Disqus apparently has nothing to fear from Facebook comments, as the tiny startup revealed some interesting stats regarding the popularity of their commenting system.
The Disqus network of communities reaches nearlyÂ 500 million unique visitors every month. This is across the 750,000 websites using Disqus, with about 35 million users participating on these communities. [...]
According toÂ a recent study by Lijit, Disqus is used byÂ 75% of websites who use a third party commenting or discussion system. (Official Disqus Blog)
Note: Emphasis theirs.
It’s no coincidence that Disqus is currently winning the third party commenting wars as the startup makes installing Disqus as simple as possible upon popular platforms like Blogger and Tumblr (via widgets and short codes, respectively).
Rival services (especially Facebook comments) usually require much more tinkering with the code, which can make installing them more intimidating for users unfamiliar with HTML .
Disqus currently supports every major blogging platform and service available save WordPress.com (the latter who only allows IntenseDebate which is similar to Disqus).
For those of you who have installed Disqus, what features do you enjoy the most about the service? Also what features would you add that you find are currently missing?
After receiving criticism over their commenting system, Facebook has refreshed their commenting system in a bid to appeal to bloggers resistant toÂ outsourcingÂ their communities.
Aside from adding permalinks (via the timestamps) and making comments SEO friendly, Facebook is also launching one feature that may appeal to bloggers.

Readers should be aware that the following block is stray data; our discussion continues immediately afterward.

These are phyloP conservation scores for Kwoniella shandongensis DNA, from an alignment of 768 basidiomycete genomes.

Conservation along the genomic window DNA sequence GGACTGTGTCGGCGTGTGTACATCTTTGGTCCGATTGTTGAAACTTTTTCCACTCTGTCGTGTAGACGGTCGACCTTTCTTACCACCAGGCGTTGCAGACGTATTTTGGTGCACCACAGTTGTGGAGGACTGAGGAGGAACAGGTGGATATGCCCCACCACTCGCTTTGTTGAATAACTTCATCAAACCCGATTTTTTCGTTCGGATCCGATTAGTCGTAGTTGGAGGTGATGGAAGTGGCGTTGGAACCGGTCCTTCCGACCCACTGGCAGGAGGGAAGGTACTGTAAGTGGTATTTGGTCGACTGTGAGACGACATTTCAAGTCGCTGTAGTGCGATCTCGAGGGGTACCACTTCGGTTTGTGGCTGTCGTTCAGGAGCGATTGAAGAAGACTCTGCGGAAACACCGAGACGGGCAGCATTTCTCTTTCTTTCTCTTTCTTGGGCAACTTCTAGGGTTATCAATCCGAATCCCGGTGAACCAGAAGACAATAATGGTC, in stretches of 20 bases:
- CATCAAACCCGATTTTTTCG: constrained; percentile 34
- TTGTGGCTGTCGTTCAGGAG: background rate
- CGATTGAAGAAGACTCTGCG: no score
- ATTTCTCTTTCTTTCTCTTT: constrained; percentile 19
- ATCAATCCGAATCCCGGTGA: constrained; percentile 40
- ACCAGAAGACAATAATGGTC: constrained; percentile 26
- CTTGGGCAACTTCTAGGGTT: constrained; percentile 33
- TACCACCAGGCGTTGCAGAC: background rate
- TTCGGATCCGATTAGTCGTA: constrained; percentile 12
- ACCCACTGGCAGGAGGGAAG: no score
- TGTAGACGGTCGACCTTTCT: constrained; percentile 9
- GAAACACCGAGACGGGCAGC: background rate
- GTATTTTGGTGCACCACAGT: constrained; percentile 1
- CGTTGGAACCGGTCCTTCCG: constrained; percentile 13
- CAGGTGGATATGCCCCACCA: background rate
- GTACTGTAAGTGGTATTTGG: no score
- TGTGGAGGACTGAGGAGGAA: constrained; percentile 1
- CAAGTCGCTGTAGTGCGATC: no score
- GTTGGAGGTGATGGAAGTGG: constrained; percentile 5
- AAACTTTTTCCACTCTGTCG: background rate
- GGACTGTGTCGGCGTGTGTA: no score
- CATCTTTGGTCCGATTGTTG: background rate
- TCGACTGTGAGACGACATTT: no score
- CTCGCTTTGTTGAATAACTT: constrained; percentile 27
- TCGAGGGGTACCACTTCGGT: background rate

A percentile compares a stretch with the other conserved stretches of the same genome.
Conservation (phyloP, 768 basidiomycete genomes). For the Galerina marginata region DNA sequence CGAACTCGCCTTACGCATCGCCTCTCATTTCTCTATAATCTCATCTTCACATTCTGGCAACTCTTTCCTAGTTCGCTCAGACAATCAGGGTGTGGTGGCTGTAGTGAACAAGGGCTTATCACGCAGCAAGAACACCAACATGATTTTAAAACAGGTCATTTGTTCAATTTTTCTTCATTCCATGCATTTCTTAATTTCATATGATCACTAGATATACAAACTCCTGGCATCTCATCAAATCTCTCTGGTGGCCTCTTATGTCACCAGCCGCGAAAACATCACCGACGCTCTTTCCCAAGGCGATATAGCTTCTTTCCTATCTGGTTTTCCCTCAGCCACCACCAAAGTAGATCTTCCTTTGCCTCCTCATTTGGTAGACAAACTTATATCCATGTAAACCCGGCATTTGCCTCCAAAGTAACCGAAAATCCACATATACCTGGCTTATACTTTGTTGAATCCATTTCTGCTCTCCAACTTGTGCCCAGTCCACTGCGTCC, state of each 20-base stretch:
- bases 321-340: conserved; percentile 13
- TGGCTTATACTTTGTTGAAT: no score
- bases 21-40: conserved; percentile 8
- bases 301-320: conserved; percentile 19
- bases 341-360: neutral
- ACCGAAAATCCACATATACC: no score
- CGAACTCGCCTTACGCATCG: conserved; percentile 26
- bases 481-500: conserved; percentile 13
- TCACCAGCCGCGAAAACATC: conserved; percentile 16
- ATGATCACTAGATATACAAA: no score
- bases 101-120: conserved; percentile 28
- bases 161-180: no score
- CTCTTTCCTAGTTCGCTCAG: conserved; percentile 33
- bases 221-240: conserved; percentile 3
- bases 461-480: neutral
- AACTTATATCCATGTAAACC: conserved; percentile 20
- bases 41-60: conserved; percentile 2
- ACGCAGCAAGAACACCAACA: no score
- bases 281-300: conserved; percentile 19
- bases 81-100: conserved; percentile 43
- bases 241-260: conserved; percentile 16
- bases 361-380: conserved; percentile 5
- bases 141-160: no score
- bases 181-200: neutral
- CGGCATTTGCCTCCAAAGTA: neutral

We are introducing a modified Comments Box News Feed story to feature more social context. Simply include theÂ
og:site_name in theÂ Open Graph meta tags on your site to generate the following larger story:
Optimizing the News Feed story increases the click-through-rate (CTR) back to your site and encourages people on Facebook to contribute to the discussion. To verify the image, title, and description Open Graph meta tags, visit theÂ URL Linter. (Facebook Developers Blog)
As an additional bonus, Facebook is now allows bloggers to export their comment via the Facebook Graph API, which should help ease fears of having blog communities “locked in” without an exit strategy.
With Facebook comments boasting Â social analytics and troll unfriendly technology, we may see even more bloggers and web domains outsource their communities to Facebook now that they have addressed most (if not all) of the objections.
Self hosting WordPress fans can install Facebook comments via a plugin while BlogSpot fans will need to dive into the code (or ask a geek to implement if for you).
For those of you who allow users to comment upon your sites, will you now consider outsourcing your comment section to Facebook? If not, why?